So, here's a scenario. You've seen that someone has just written a new book about screenwriting and is going to be signing books, maybe even doing a Q&A at a local bookstore (I've done this one for networking too -- doesn't happen as often, but still a good one). What should you do?
Here are some possibilities. Let's say you haven't written anything yet. At this point, you need to make connections to learn from people (hopefully that's why you are reading blogs too). Talk to the author, talk to others who have come to the signing. Find out what their interests are. The basic question you can ask anyone is 'what are you working on?' This is a good place to start. If you've met another newbie, you can swap stories of your attempts to write and maybe you've just found someone who can keep you motivated (like a workout buddy, but a writing buddy). If someone has just finished a script and is looking for feedback, maybe you can (down the line, not the first time meeting them) offer to read the work and offer feedback. Maybe you've met someone who is trying to get an agent. You can learn from this person too. They have an agent? Even better, then you know someone you can talk to about submitting work to agents when the time comes.
Now you talk to the author of the book who is signing things, maybe while getting the autograph on the book you will buy (hey, I didn't say this trip was free) or if you're a cheapskate wait until after the Q&A and try to steal a moment with the person. Usually you can do this unless the author is on a tight schedule. Start with the usual, 'your book sounds great, looking forward to reading it'...oh, you DID read up on the person before you went, right? If you are going to be successful in relationship management, follow Rule Number Two: Know your contact. If the person has credits, know them. This is what Google was made for. Be able to compliment them on something they've done. Bonus points if you take the time to read something else they've written or seen a film they wrote. Again, ask about their latest project besides the book. Trust me, they'll have one. Now you've reached a decision point. It could be that this person won't care about getting your contact information and if the person is pretty well known, he/she could be pretty wary of giving out contact info. No matter, you don't need a phone number/e-mail in hand for this one. After all, you know who their publisher is. And if you do your research you'll find another way to contact them. The key here is to make the connection, have the conversation. You never know when 'I met you at your books signing at Barnes & Noble in April and I really enjoyed your book' might come in handy.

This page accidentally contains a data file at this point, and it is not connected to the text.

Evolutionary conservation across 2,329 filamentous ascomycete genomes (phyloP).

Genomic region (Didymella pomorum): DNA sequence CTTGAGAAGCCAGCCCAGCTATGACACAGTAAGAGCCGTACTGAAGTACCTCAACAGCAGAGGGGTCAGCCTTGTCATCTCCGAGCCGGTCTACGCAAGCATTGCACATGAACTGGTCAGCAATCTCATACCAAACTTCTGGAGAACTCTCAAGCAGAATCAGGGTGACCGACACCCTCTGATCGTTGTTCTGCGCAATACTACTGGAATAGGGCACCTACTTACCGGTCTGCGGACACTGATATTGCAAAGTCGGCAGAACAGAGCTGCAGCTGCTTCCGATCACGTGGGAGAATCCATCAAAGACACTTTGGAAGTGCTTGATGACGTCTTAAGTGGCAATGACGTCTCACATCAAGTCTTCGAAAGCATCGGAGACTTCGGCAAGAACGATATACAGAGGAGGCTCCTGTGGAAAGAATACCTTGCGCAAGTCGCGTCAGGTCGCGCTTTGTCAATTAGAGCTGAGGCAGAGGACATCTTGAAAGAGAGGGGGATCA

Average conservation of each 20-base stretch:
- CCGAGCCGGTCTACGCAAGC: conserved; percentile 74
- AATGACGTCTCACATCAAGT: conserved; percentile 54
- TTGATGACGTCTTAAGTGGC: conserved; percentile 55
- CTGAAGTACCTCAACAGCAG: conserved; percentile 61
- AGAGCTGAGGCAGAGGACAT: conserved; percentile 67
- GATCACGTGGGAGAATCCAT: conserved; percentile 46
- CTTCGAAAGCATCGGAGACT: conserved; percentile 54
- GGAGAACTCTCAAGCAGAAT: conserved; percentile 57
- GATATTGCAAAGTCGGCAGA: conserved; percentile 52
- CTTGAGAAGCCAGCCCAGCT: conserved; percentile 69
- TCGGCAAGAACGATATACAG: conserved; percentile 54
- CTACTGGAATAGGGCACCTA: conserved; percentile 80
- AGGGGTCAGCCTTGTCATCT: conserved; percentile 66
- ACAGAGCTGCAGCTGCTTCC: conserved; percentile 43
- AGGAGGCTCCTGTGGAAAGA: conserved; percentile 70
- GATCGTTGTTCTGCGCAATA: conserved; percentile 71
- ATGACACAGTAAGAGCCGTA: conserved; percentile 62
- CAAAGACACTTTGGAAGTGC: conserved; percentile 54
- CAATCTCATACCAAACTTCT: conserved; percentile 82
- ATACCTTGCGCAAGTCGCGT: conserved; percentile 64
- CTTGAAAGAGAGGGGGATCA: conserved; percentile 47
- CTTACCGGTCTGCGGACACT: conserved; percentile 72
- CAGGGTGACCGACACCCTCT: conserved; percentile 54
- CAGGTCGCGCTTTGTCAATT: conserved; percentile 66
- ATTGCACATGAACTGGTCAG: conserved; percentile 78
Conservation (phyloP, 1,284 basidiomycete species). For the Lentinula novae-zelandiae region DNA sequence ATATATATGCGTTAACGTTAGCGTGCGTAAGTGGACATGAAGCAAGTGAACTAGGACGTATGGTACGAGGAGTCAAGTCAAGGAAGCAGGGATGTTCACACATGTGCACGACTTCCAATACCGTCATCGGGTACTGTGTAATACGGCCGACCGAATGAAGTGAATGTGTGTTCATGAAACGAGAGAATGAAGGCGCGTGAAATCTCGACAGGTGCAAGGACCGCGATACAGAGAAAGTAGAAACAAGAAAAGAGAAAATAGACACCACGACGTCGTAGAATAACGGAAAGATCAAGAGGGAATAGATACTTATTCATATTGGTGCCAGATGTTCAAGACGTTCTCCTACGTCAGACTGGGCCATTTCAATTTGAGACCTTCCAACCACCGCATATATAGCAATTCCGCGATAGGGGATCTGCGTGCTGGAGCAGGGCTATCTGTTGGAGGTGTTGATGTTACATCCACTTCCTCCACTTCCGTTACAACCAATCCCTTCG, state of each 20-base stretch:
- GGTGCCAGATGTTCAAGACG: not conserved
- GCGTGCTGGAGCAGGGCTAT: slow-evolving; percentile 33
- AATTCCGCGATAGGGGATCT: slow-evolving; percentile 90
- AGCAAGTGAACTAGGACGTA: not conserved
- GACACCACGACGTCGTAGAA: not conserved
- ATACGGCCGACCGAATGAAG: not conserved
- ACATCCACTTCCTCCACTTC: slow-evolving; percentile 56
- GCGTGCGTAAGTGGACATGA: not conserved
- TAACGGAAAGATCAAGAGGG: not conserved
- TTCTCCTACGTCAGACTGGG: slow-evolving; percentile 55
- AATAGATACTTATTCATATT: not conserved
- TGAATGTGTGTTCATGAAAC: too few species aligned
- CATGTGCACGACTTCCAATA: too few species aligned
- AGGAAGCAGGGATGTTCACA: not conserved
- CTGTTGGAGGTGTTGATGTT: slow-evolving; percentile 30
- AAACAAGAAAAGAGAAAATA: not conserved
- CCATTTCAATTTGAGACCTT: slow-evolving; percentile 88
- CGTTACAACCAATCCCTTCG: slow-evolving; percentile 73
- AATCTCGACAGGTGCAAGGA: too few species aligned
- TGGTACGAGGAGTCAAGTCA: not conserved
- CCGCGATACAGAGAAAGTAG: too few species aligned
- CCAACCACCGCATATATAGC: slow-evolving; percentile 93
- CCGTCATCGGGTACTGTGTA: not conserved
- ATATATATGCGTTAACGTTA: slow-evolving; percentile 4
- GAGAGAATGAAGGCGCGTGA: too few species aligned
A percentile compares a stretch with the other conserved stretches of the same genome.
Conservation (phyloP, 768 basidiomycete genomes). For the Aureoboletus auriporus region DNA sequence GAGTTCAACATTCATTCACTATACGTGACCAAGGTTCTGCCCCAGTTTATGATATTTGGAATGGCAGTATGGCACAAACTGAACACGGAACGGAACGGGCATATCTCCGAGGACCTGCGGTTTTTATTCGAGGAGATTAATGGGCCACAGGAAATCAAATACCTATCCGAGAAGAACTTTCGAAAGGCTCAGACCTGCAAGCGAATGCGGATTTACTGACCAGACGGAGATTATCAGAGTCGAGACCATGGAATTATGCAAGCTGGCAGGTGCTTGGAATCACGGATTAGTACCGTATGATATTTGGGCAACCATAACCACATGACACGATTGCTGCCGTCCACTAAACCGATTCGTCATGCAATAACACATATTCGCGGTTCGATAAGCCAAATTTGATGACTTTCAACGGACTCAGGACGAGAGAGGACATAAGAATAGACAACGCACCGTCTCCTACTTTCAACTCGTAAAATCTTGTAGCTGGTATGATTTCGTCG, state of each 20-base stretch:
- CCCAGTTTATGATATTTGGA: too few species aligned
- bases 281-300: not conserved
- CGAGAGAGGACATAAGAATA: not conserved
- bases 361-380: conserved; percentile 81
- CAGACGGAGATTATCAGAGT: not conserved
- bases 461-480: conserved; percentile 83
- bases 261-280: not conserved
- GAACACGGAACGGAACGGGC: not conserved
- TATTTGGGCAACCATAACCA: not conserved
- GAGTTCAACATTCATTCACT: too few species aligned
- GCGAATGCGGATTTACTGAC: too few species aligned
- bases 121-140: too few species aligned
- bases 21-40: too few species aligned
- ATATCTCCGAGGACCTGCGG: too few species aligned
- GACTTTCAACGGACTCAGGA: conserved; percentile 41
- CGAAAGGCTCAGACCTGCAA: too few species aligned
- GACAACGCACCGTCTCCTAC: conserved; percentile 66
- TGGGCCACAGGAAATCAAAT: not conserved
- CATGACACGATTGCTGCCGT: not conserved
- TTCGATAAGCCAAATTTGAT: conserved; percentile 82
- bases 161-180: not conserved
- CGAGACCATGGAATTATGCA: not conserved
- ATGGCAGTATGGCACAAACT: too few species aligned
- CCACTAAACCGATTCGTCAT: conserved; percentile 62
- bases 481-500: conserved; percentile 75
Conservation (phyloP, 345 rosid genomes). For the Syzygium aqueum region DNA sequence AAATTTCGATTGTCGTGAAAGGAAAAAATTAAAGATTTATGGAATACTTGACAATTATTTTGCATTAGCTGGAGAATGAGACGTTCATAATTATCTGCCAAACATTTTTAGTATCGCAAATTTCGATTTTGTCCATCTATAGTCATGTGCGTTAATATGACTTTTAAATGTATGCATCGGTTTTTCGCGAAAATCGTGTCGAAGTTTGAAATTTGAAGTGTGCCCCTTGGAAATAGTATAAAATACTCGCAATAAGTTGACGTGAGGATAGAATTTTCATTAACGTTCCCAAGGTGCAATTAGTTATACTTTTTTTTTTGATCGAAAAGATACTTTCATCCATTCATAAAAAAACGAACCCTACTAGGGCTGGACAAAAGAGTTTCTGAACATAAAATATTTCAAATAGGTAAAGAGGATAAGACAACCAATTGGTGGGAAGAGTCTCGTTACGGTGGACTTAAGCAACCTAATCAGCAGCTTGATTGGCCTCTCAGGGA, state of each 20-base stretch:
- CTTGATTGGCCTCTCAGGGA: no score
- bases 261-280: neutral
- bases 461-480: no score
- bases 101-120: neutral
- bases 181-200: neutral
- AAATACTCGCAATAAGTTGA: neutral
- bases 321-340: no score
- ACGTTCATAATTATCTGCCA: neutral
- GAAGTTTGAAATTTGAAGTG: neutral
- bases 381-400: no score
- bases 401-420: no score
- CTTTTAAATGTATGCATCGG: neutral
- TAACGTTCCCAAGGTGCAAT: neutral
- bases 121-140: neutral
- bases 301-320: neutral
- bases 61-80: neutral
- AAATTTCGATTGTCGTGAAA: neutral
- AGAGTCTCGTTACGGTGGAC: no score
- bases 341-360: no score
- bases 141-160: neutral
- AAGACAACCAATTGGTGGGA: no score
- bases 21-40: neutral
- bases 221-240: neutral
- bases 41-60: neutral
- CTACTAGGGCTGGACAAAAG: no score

So far, we've presented the first two rules of Relationship Management:
1. Never Lose A Contact
2. Know Your Contact
Next Tuesday we'll get into how to maintain your contacts and make them work for you.
Monday, July 25, 2005
Today marks the 1st birthday of this blog. I started it as a way to spout off about whatever came to mind and over the course of the year it guided me to its true purpose -- to discuss my writing and my journey to become a working (paid) writer.
So here's to the next year of 'Shouting into the Wind'. May I never get too hoarse or my lips get too chapped. :-)
Sunday, July 24, 2005
Went to see The Island this weekend. Apparently, I was the only one (though I'd swear the theater I was in was pretty full). I actually enjoyed the film a lot, which makes me wonder 2 things:
1. Is it okay to like Michael Bay? All of the critics tell me not to. I probably shouldn't tell them of my secret love for Armageddon
2. Did I miss the memo that said 'don't see this really expensive movie' this weekend?
I dunno. I'm gonna offset my sin of enjoying a Michael Bay movie by going to see March of the Penguins today. I loves me some penguins.
Friday, July 22, 2005
...if people continue to search for the film Hustle and Flow by looking for "hustel and flow"...someone happened to typo it in the comments and so people are finding the blog.
Okay, if you are looking for this film or information about it, you might want to heed Google when it asks you Do you mean Hustle and Flow?